Public, teachers divided in support for merit pay, teacher tenure, race to the top

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The fourth annual survey conducted by Harvard’s Program on Education Policy and Governance (PEPG) and Education Next on a wide range of education issues released today reveals that the broader public and teachers are markedly divided in their support for merit pay, teacher tenure and Race to the Top (RttT). The poll provides strong evidence from a nationally representative sample that most Americans support merit pay for teachers, while teachers oppose the policy by a large margin; there is strong opposition among the public to teacher tenure, while teachers favor it; and teachers are significantly more opposed to the federal RttT program than the broader public.

Survey questions and responses, along with an essay by survey authors William G. Howell, Paul E. Peterson and Martin R. West interpreting the results, are available online at the Education Next website:

Support for “basing a teacher’s salary, in part, on his or her students’ academic progress on state tests” jumped five percentage points in one year, increasing from 44 percent in 2007 to 49 percent in 2010, while opposition declined from 32 to 25 percent.  However, only 24 percent of teachers supported the idea, while 63 percent expressed opposition.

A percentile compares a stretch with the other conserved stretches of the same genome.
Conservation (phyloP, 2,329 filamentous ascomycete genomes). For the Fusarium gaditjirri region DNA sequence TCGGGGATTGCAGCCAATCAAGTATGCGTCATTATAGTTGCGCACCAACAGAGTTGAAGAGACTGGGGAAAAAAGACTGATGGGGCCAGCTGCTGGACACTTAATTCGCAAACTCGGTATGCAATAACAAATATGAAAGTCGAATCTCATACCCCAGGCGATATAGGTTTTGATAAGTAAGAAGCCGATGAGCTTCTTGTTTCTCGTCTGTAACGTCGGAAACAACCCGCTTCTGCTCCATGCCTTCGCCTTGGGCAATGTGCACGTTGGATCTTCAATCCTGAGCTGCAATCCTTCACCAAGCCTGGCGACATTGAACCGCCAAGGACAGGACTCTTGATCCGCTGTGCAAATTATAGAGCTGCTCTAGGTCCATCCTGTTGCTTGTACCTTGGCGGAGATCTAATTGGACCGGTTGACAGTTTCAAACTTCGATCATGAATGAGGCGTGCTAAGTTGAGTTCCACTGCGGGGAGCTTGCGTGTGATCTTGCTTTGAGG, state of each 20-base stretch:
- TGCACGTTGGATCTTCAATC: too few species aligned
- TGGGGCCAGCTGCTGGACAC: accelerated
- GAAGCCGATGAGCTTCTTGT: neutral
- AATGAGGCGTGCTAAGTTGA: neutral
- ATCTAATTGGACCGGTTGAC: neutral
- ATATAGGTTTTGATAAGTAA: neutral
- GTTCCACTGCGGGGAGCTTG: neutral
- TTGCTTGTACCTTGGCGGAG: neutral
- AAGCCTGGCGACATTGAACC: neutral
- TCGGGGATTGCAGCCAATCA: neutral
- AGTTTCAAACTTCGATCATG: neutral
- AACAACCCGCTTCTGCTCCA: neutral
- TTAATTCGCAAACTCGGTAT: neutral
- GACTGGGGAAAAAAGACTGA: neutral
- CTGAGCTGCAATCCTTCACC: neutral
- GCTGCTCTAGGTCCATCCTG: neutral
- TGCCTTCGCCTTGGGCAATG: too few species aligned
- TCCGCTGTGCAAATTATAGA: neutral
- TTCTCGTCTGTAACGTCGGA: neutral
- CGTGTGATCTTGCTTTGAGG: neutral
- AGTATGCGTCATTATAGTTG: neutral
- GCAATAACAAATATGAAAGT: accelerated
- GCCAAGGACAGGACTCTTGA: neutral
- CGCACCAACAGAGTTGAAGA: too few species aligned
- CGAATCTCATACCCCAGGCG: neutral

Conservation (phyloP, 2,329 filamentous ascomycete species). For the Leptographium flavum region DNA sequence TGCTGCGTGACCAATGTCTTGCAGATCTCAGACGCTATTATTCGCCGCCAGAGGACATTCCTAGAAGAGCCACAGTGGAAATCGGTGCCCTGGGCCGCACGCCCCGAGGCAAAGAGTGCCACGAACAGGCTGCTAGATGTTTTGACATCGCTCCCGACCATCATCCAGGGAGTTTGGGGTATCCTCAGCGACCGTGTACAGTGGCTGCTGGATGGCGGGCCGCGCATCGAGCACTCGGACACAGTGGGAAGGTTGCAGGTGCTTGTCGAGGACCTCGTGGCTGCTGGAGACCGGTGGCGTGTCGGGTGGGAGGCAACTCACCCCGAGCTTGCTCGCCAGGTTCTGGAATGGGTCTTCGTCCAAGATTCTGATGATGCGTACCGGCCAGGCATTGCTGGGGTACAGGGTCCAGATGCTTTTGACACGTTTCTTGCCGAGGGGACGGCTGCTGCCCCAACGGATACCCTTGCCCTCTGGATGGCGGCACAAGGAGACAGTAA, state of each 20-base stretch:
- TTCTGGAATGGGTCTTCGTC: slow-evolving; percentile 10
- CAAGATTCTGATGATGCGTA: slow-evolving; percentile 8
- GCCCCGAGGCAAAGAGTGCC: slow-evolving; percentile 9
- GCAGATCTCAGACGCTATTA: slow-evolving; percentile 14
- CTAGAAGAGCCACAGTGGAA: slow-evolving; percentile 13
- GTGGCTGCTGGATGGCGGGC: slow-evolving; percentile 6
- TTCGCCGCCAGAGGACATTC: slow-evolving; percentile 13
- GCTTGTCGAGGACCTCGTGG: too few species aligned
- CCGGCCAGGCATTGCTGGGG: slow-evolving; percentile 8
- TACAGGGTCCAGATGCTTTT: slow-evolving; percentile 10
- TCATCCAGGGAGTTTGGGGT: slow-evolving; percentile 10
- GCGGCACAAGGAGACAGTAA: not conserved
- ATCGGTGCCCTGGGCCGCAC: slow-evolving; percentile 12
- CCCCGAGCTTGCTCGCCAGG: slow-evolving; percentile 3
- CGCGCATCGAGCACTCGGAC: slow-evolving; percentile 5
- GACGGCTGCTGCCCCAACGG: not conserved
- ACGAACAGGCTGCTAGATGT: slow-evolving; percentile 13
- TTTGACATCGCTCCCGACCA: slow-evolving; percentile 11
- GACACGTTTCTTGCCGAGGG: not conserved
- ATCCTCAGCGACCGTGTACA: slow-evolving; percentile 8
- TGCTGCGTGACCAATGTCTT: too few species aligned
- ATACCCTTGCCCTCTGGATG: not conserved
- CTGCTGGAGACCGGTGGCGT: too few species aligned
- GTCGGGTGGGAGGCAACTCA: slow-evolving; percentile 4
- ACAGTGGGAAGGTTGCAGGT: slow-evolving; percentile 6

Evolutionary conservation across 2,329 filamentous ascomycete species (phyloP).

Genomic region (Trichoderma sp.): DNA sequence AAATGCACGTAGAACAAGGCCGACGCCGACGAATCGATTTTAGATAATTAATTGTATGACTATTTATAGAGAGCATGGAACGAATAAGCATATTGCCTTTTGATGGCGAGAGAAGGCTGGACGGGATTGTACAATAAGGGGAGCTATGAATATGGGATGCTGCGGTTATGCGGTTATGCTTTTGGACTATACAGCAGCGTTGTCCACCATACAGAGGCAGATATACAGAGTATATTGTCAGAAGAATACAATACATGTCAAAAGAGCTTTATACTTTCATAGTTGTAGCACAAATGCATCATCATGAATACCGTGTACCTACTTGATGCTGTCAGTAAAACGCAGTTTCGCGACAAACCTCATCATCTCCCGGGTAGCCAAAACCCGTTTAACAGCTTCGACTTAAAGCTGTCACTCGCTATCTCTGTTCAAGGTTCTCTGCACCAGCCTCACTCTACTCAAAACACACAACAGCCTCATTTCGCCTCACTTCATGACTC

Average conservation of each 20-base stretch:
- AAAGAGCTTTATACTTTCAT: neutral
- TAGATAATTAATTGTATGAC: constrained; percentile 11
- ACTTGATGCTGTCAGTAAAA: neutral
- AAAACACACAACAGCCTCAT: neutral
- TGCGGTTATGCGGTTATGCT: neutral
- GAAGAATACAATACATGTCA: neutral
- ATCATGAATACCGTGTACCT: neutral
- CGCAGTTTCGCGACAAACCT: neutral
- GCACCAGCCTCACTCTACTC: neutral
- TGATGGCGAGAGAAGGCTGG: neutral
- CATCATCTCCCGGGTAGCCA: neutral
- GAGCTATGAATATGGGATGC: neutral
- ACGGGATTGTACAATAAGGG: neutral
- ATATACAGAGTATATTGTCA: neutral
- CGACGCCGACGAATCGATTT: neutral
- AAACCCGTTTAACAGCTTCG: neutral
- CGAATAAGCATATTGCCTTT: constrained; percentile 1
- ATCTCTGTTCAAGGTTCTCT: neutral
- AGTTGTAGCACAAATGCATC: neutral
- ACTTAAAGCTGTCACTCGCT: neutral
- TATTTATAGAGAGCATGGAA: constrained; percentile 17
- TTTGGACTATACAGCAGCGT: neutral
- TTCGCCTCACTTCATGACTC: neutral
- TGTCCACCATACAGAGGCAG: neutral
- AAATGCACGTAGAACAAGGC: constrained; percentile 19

The poll revealed that those who oppose teacher tenure outnumber those who support it by a margin of almost 2:1.  Forty-seven percent oppose the idea, while 25 percent favor it. Among teachers, 48 percent favored tenure.

Thirty-two percent of Americans think RttT is necessary to improve education, but 22 percent believe it is an unwarranted intrusion into state and local government.  However, 46 percent of those polled expressed no opinion. Support is greater among African Americans and Hispanics who back the program by a margin of 48 percent to 12 percent. Meanwhile, teachers oppose RttT by a 2:1 margin, with only 22 percent saying they like the program, and 46 percent against it.

The PEPG-EdNext poll also revealed a surge in support for virtual schooling. Between 2009 and 2010, the percentage in favor of allowing high school students to take a course on the Internet increased from 42 percent to 52 percent, while opposition fell from 29 percent to 23 percent.

Support for charter schools remained essentially unchanged between 2008 and 2010—rising from 42 percent to 44 percent, while opposition increased from just 16 to 19 percent. The remaining group—36 percent—remained neutral. However, support for charter schools in minority communities rose steeply—from 42 percent to 64 percent among African Americans and from 37 percent to 47 percent among Hispanics.  Among teachers, charter support fell from 47 percent to 39 percent.

“When it comes to school choice, charters and learning on the Internet are ‘in,’ while vouchers are ‘out,’” Peterson commented.